Warped: Four – Fear of a Black Planet

Warped
by Andrea Speed

Four – Fear of a Black Planet

Much like the Cryers, MoSys had released little information on the gates.

In fact, it was a capitol crime to release any less than generic information about the gates, as they were copyrighted and intellectually protected to the point where anybody who ever repaired anything on the gate was subject to mind wiping straight afterward. It’s possible the gates were created by someone in MoSys R& D, who was promptly made to forget they weren’t getting paid royalties for it. Talk about saving money.

war4.jpgBut the prevalent rumor was this was salvaged alien technology, and it was easy to believe, namely since they’d been around as far as Dar could remember. Not that that was all that long – in a chronological sense, she was only seventeen years old. And the cybernetic part of her brain was only a year old (body parts varied from one year to five months). ‘Facers were created from before birth; not just anyone could have cyberneural wetware – either your brain accepted the artificial dendrites, neurons, and axons, or it didn’t; it accepted the synthetic neurotransmitters or it didn’t; it accepted artificial gray matter, or it didn‘t. For every ‘Facer successfully created, roughly eight ended up dead. Those were actually astoundingly good odds, considering the way it used to be. It used to be they could only get one in a hundred. It did have a tendency to make you feel less special, though.

Jacked into the drive of the ship, she was the ship – she could see all of space around her, feel the ecstatic particles of the solar wind against her crystal skin, sense the thrilling lightness of zero gravity. She almost felt sorry for the people trapped in clumsy, purely organic bodies. They had no idea what they were missing.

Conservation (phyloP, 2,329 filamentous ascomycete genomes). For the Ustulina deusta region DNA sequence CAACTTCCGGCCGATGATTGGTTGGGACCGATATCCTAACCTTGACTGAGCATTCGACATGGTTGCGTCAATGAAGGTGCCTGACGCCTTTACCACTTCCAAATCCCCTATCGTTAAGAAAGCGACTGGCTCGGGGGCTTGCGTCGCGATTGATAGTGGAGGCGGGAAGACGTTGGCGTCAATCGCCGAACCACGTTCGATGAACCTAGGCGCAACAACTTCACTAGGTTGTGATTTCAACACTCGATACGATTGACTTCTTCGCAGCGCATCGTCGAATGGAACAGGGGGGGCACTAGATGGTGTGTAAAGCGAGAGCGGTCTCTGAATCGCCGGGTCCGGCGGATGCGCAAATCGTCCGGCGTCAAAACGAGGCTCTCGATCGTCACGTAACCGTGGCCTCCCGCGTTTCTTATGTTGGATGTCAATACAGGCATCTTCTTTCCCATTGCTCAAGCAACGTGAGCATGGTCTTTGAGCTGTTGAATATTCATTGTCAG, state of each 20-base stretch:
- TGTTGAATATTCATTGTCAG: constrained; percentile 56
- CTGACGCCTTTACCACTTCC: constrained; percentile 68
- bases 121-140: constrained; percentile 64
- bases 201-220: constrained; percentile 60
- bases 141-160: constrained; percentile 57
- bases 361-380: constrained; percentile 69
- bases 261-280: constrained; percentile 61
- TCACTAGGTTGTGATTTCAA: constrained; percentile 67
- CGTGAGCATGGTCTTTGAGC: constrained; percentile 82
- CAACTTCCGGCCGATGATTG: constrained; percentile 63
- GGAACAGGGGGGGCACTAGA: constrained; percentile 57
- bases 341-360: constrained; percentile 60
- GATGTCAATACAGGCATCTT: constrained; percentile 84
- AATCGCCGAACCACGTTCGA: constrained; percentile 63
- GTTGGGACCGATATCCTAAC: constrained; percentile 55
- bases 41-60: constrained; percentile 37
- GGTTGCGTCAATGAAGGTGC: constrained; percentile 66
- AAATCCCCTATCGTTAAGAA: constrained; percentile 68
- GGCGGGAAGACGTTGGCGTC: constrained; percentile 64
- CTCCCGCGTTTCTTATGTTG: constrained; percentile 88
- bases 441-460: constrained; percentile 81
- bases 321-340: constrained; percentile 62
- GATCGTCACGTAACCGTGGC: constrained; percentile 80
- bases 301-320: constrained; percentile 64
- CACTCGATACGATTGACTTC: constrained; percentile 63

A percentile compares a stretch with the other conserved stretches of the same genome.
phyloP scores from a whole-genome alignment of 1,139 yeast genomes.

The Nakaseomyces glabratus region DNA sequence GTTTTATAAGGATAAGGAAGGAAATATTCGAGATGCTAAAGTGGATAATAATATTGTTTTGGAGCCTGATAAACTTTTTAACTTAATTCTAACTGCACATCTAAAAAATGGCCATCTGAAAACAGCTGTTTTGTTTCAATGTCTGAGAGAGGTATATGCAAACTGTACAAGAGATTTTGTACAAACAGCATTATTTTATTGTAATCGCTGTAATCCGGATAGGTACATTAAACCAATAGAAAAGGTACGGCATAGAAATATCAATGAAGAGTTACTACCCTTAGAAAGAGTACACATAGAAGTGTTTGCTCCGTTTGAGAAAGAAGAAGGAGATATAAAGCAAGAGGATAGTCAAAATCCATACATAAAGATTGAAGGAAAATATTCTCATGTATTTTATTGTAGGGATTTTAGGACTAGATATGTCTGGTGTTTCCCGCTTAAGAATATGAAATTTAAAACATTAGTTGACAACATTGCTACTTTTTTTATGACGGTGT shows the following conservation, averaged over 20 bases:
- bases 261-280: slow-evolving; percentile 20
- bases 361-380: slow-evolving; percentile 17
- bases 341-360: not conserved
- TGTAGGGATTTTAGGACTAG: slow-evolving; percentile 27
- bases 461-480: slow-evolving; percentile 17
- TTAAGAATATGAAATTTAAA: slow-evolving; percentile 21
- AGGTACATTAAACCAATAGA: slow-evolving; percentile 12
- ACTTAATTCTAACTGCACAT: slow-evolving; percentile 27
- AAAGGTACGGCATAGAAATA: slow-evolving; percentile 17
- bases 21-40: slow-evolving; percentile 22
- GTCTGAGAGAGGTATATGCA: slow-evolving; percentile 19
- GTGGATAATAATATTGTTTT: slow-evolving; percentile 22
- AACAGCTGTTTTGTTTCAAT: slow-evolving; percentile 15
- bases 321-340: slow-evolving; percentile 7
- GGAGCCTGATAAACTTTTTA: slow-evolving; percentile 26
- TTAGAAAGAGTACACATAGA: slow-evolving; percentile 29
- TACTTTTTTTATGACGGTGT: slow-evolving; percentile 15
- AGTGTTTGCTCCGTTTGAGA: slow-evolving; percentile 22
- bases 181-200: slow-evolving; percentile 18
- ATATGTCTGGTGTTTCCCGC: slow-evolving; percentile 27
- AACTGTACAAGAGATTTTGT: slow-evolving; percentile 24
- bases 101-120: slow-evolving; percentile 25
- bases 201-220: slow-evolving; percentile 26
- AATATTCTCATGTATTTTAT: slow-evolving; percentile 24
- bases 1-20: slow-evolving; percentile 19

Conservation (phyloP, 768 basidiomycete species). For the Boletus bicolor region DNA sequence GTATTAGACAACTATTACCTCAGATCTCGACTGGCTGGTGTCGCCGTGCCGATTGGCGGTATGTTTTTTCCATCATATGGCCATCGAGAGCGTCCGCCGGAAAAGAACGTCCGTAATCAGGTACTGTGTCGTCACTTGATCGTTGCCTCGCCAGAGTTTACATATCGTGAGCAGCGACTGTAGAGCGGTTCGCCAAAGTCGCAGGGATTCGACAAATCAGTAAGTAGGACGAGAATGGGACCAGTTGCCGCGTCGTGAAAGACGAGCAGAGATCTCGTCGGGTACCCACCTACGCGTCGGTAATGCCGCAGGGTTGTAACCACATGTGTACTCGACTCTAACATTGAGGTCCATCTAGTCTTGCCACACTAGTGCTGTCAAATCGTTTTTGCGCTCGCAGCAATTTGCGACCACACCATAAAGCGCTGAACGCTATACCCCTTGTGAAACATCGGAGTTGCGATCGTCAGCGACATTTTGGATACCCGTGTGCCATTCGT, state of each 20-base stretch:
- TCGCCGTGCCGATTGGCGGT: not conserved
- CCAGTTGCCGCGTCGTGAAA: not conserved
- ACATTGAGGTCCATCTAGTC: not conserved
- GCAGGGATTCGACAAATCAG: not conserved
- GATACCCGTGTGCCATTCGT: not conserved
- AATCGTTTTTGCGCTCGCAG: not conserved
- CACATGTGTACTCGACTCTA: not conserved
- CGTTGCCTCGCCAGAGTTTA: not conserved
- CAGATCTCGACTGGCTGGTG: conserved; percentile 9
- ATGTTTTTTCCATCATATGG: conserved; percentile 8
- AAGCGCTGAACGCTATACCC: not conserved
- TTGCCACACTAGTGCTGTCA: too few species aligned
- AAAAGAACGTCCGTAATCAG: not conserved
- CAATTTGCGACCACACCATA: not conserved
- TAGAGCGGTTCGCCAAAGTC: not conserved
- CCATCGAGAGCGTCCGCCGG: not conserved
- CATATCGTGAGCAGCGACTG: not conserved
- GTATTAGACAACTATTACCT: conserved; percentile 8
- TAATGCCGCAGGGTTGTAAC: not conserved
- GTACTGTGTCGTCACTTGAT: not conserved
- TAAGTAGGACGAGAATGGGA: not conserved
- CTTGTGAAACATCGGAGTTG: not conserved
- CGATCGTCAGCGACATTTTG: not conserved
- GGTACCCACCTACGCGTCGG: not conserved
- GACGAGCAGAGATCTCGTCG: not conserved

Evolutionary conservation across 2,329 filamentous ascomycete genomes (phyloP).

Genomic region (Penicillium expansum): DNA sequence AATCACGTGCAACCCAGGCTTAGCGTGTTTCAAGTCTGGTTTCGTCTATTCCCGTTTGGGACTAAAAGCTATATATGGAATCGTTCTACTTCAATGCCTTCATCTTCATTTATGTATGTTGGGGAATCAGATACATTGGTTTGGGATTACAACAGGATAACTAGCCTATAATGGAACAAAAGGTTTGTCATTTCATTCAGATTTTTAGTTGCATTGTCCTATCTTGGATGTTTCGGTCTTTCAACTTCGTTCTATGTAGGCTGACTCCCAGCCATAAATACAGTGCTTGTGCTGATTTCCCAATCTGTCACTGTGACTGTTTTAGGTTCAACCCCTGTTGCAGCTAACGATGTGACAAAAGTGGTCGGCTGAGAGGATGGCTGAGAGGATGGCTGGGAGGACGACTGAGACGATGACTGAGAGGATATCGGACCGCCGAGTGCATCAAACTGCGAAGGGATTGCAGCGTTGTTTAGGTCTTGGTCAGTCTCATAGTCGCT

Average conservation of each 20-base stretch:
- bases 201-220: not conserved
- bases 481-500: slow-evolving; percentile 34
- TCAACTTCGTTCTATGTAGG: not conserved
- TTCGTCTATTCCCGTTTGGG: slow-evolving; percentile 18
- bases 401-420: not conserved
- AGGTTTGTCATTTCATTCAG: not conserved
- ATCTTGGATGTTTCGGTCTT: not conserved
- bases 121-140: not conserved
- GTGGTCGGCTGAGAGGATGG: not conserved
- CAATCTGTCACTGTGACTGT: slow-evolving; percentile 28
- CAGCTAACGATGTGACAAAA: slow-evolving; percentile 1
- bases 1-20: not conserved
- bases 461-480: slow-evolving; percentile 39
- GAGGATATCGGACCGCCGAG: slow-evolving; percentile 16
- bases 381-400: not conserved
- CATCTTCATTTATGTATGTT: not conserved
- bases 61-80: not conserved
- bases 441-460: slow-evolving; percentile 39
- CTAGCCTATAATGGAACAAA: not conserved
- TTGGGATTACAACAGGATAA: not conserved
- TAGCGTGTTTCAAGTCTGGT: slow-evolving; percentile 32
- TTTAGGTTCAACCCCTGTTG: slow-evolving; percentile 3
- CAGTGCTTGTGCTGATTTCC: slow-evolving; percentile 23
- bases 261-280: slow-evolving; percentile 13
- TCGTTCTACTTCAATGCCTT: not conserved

The AI that regulated the gates was an idiot, and she could see its tightbeam tendrils shooting out across open space as soon as they crossed into the sensor perimeter. The gate was a huge dull metal ring, as large in diameter as your average moon (thirty three hundred kilometers ), although they could be smaller or larger by a few hundred meters. Radiation powered lights encircled the outer edge, so no dumbass ran into it (although to collide with a gate would be like running into a planet without seeing it). She shoved the AI off into a specially constructed blind alley of forged data and useless nonsense, feeding it forced codes and i.d. tracers until it found one it liked and withdrew. She broadcast the activation codes of the gate she needed, and it started to power up, the ring becoming a glowing circle in a backdrop of darkness.

Time was a funny thing, especially where the gates were concerned. It took no time at all to travel through them – you flew in, had a brief sensation of falling, and then came out the other side, in the system you wanted to be in. But time actually did run much faster while you were in it; a second in the gate was roughly an hour “real time” (RT), so while the transition took ten seconds, you came out with ten missing hours RT. Scientists were still studying the effects to see if it aged you, or conversely retarded the aging process. So far, studies had proved frequent travelers looked younger longer, but also had a tendency to have a dramatically shortened lifespan, although MoSys was quick to come out and deny any direct correlation.

The funny thing was, gate transition was a rare moment of parity between her and the organics. Gate travel was a complete sensor dead spot, save for some red shifted light that made her suspicious. Theoretically, in a dead space zone of a gate, she shouldn’t have been able to pick up anything.

Transition was nothing – a moment of overwhelming light and sensor data screaming across her cerebral cortex, the sensation of the bottom falling out of the universe – and then a lurch and coruscation of digital noise as they emerged out the other side of the gate in the Dracus system. Ansible transmissions confirmed that they had just lost twelve hours RT. She blocked out the ad for the latest nanotech restructuring surgery, and focused on the system laid out before her.